Written by Ryan Borcherding, International Training Officer, Theatre for a Change
We’re packed inside a small broadcasting studio in Malawi’s capital Lilongwe.
It’s 6:59pm. In a minute, we’ll hit the airwaves live. The tension – the excitement – is palpable.
Tisinthe! – meaning “Let’s Change!” – is the first of its kind in the world. It’s a show that features interactive radio drama, which lets people become characters in the drama they hear.
Aside from being entertaining, this interaction serves to address a major challenge in the world of development: how to translate knowledge into behavior change?
Tisinthe! aims at improving the sexual and reproductive health of women and girls in Malawi, with a specific focus on preventing HIV. Most Malawians know how HIV is spread, and how it can be prevented, yet Malawi still has the 9th highest HIV prevalence rate in the world.
How can a radio show help to bridge this gap between knowledge and behavior? How can it go beyond just giving out information, and actually influence what people do?
By design, interactive radio drama does just that.
Pioneered by Theatre for a Change, a UK-based INGO, interactive radio drama lets people test out new behaviors – and their consequences – before adopting them in real life. The Brazilian dramatist Augusto Boal calls this a “rehearsal for reality.”
But how, and why, does it work?
First, a short drama is aired, featuring the story of a female character in a difficult situation related to the topic of the broadcast.
Then, female listeners are invited to call-in and assume the role of this character in the drama, in order to show what they could have done differently – as this character – to change the situation for the better.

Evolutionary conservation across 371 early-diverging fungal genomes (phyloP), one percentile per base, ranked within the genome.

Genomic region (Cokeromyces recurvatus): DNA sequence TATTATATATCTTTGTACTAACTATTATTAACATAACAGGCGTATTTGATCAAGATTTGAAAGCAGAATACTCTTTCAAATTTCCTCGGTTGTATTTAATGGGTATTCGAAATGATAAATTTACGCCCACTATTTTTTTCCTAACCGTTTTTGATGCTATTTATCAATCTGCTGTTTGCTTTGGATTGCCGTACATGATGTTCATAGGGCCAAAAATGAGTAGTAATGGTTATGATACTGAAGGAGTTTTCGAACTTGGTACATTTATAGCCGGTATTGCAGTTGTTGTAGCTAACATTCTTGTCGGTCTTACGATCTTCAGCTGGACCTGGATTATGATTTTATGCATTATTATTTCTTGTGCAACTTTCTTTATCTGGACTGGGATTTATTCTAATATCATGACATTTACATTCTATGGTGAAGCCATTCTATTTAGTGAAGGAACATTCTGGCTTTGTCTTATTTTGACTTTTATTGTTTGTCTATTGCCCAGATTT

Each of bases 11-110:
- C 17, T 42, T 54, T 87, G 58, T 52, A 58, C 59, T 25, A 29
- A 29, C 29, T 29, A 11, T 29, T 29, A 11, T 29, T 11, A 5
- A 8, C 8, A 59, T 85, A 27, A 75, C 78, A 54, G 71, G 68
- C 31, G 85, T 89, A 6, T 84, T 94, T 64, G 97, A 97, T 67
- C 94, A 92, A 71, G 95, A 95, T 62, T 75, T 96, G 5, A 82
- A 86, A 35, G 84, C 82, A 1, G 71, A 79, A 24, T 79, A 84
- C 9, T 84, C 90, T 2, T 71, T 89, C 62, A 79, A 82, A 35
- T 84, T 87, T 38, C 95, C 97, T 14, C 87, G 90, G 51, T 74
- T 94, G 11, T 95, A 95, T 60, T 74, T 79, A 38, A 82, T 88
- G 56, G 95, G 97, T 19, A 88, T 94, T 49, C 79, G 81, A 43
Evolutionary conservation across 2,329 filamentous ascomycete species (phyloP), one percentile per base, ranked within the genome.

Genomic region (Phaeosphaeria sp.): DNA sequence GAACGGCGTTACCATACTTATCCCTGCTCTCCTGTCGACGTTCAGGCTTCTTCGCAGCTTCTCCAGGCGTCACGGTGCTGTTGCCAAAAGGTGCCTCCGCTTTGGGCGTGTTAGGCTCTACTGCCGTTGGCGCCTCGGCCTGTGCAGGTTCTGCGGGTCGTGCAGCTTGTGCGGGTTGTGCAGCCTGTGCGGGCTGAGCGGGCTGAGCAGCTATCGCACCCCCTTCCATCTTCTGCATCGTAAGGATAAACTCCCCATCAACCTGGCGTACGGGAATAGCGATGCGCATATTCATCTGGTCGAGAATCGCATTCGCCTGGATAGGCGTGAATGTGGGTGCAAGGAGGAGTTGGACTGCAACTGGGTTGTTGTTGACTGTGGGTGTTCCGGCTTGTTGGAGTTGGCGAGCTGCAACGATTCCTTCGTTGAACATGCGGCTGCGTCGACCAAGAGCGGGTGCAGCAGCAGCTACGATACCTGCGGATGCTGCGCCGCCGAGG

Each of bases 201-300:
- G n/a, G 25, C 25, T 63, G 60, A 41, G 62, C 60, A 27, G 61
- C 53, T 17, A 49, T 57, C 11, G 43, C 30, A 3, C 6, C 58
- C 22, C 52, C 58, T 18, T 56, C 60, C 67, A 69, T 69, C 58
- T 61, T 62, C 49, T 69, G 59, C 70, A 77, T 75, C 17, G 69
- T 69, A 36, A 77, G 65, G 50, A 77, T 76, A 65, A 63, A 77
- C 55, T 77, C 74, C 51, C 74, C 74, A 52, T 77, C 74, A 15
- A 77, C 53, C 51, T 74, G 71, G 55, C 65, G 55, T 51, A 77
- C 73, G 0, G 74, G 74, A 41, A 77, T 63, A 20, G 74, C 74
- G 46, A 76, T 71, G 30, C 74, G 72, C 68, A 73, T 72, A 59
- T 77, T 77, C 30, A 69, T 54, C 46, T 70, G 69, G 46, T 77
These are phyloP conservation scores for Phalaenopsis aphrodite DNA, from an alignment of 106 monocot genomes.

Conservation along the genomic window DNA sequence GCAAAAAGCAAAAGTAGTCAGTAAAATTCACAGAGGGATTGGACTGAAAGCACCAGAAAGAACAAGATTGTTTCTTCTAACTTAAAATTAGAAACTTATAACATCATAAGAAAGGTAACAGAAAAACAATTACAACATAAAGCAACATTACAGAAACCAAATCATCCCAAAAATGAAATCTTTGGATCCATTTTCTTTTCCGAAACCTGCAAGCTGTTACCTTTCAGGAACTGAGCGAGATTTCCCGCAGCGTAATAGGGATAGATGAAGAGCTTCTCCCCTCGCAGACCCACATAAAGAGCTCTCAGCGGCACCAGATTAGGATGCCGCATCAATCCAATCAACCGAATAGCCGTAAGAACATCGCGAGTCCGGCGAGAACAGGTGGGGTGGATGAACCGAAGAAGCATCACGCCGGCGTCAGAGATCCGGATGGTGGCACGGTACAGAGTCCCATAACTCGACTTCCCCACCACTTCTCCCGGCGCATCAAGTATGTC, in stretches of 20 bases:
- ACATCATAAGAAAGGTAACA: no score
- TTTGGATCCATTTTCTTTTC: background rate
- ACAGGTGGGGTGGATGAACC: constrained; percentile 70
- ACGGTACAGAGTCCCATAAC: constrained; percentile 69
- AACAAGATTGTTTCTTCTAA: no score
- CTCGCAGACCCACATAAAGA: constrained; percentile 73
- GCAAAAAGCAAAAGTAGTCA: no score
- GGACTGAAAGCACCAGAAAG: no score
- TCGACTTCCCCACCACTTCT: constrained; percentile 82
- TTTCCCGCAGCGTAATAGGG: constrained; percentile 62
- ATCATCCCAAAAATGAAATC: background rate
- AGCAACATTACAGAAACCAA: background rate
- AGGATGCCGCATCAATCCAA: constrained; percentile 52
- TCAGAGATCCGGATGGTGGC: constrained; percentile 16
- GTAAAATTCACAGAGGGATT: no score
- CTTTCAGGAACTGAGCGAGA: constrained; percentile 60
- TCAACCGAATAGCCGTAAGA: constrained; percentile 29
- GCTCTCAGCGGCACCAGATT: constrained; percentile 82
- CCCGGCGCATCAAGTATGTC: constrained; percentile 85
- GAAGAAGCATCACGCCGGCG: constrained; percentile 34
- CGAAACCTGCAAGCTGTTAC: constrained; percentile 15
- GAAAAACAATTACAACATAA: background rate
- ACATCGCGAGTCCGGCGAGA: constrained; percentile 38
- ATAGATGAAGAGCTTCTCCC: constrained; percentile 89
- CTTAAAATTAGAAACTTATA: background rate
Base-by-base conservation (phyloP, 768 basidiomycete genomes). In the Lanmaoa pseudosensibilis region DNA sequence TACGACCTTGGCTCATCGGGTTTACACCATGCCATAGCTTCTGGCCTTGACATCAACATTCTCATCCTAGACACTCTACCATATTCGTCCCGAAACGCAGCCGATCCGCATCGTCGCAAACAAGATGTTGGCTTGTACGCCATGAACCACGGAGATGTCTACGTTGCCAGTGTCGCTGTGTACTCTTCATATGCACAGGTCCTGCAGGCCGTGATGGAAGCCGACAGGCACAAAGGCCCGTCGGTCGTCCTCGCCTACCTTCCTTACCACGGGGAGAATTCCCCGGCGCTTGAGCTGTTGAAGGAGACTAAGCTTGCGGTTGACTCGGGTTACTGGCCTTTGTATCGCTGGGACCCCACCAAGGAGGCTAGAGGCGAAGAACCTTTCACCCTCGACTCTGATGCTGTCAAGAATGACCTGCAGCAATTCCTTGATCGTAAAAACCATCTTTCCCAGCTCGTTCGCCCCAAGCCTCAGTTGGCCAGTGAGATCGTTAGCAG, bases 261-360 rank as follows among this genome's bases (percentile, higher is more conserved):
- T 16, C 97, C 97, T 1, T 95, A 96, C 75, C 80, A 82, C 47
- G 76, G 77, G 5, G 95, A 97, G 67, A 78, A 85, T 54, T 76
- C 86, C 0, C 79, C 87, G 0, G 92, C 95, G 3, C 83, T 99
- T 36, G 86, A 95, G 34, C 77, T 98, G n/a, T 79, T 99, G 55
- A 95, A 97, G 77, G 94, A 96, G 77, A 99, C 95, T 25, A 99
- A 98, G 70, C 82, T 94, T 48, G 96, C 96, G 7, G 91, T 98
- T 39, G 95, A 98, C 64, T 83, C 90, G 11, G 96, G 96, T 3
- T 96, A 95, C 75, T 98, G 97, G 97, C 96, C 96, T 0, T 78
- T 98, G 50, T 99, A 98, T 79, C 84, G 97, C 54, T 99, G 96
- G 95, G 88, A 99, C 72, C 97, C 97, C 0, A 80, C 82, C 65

Actors in the studio replay the drama, only with the caller now part of the action.
Now she can decide what happens. Now she is in control.
How will she use her voice? How will she stand her ground? How will she convince her husband to wear a condom? To go for a test? To tell the truth? How will she say no to unwanted sex?
The answers arrive in the form of action.
The callers are empowered as a result, but their actions also empower the other women and girls tuning in from across the country, who silently ask themselves, “can I do that too?” It’s this blending of the public and the private on radio – the chance for people to experiment with quite personal and controversial subjects in a public forum – that really gives this type of drama its power.
Tisinthe!’s first interactive drama featured the story of a 14-year-old schoolgirl taking a male teacher who raped her to court. In a country where women and girls are taught to be submissive to men, the idea of a girl pursuing this kind of justice was radical; an almost unimaginable thing.
And yet, it wasn’t so unimaginable that people dismissed it as fantasy, and stopped tuning in. On the contrary, the drama’s popularity skyrocketed. About 240 people tuned in to the drama the first few weeks it aired. By the end of its second year, the drama had a weekly estimated audience of 460,000. The number of listening clubs rose from 4 to 312 in the same period of time.
Characters became household names, and people went out of their way just to tune in – to find out what happened in the story next, but also to hear how their fellow Malawians were responding to it.
The chance to imagine what change could look and sound and feel like, and what it would take to bring that change to life… this, too, likely kept people glued to the story, week after week.
Interactive radio drama doesn’t offer any answers, but it does give people the chance to find their own.
Many women and girls in Malawi are doing exactly that, thanks in part to the solidarity they’ve built, and the skills they’ve gained, from taking part.
Theatre for a Change is now working in the United States with partner organizations to bring this unique methodology to more women and girls around the globe.